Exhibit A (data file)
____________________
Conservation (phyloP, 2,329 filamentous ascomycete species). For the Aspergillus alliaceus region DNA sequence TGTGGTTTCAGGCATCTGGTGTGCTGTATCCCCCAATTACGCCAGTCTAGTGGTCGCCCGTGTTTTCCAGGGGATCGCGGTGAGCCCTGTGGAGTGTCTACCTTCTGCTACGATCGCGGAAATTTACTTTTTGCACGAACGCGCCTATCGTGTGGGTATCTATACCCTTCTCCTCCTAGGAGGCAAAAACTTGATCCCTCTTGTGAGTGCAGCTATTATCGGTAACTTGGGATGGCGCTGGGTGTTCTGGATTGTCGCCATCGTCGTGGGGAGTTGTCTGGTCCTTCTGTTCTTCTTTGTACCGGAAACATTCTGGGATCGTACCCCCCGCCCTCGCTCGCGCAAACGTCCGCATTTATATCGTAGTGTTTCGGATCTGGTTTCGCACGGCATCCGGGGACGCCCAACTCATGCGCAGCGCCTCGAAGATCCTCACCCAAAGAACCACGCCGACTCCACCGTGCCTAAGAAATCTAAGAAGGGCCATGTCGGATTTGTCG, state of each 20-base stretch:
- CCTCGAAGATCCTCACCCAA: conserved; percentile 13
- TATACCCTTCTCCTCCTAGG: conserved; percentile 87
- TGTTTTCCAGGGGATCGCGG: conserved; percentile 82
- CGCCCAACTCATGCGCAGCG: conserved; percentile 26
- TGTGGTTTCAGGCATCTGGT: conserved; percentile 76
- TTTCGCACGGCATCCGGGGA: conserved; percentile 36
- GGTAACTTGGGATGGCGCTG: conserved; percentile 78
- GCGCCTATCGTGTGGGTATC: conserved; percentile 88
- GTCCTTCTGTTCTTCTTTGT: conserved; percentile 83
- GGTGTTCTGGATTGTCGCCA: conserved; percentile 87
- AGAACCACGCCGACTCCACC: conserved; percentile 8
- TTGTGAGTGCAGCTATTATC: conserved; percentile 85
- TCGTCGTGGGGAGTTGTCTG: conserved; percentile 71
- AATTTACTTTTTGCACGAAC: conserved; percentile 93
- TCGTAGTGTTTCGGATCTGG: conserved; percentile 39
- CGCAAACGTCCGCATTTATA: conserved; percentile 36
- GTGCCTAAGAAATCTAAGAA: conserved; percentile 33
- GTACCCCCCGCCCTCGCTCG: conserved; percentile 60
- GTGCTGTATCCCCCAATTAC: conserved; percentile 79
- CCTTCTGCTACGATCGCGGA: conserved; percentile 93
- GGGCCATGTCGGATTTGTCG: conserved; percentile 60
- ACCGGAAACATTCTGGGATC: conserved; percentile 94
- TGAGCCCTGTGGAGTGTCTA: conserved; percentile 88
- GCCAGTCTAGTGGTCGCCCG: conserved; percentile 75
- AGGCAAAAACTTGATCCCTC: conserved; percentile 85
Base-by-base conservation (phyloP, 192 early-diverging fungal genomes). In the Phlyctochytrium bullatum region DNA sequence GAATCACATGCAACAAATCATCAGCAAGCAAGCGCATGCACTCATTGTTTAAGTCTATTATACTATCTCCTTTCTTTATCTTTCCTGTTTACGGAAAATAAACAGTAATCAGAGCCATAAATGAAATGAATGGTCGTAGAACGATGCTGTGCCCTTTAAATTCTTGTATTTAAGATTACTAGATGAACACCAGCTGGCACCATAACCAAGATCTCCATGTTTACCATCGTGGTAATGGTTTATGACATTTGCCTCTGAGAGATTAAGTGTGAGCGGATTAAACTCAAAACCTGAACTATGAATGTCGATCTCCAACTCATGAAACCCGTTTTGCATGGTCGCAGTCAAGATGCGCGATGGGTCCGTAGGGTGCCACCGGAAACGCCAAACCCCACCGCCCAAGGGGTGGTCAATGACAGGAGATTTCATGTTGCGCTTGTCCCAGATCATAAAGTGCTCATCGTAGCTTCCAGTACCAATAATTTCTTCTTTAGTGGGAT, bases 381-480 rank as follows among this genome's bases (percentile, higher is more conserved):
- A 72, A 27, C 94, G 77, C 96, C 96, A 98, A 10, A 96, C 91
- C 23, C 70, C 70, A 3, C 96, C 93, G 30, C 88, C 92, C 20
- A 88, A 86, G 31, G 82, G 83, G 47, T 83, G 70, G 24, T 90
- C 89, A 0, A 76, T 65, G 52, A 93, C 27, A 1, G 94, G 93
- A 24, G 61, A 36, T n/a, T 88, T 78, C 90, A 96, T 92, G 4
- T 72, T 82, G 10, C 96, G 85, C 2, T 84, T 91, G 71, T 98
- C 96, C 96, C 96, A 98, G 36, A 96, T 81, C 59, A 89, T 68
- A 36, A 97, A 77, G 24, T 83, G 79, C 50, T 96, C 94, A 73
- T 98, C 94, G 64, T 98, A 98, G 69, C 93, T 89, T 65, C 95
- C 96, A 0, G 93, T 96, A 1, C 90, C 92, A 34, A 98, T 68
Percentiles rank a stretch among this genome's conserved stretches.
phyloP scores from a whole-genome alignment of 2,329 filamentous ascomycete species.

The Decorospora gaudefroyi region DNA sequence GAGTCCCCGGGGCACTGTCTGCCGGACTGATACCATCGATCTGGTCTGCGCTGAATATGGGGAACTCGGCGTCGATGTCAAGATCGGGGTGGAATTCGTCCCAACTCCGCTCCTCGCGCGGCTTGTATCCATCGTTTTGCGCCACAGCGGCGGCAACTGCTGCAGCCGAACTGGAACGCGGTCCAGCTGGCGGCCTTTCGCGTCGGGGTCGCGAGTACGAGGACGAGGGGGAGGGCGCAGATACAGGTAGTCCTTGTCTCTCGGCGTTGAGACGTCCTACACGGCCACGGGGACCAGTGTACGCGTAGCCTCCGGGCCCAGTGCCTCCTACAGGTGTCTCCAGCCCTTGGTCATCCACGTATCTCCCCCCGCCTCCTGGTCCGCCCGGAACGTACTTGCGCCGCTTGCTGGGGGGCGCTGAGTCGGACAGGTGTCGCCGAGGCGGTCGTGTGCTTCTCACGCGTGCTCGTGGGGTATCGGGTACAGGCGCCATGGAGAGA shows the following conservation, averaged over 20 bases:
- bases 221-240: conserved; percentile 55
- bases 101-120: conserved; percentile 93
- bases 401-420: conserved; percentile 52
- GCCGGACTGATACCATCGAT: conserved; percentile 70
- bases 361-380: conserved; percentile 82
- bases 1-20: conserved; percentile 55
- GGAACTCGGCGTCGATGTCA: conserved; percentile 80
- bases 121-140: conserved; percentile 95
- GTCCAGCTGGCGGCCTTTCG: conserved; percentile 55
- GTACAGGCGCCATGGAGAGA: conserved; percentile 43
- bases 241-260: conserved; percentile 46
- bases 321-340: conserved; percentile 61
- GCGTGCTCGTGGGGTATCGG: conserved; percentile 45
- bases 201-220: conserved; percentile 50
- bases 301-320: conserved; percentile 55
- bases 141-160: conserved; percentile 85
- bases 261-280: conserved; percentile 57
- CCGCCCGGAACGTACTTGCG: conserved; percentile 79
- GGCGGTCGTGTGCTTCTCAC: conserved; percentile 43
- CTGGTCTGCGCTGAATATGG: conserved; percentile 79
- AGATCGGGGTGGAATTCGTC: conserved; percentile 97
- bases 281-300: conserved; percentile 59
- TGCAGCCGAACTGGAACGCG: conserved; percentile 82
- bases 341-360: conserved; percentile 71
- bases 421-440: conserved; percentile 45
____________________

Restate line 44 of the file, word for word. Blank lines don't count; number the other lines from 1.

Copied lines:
- GCCGGACTGATACCATCGAT: conserved; percentile 70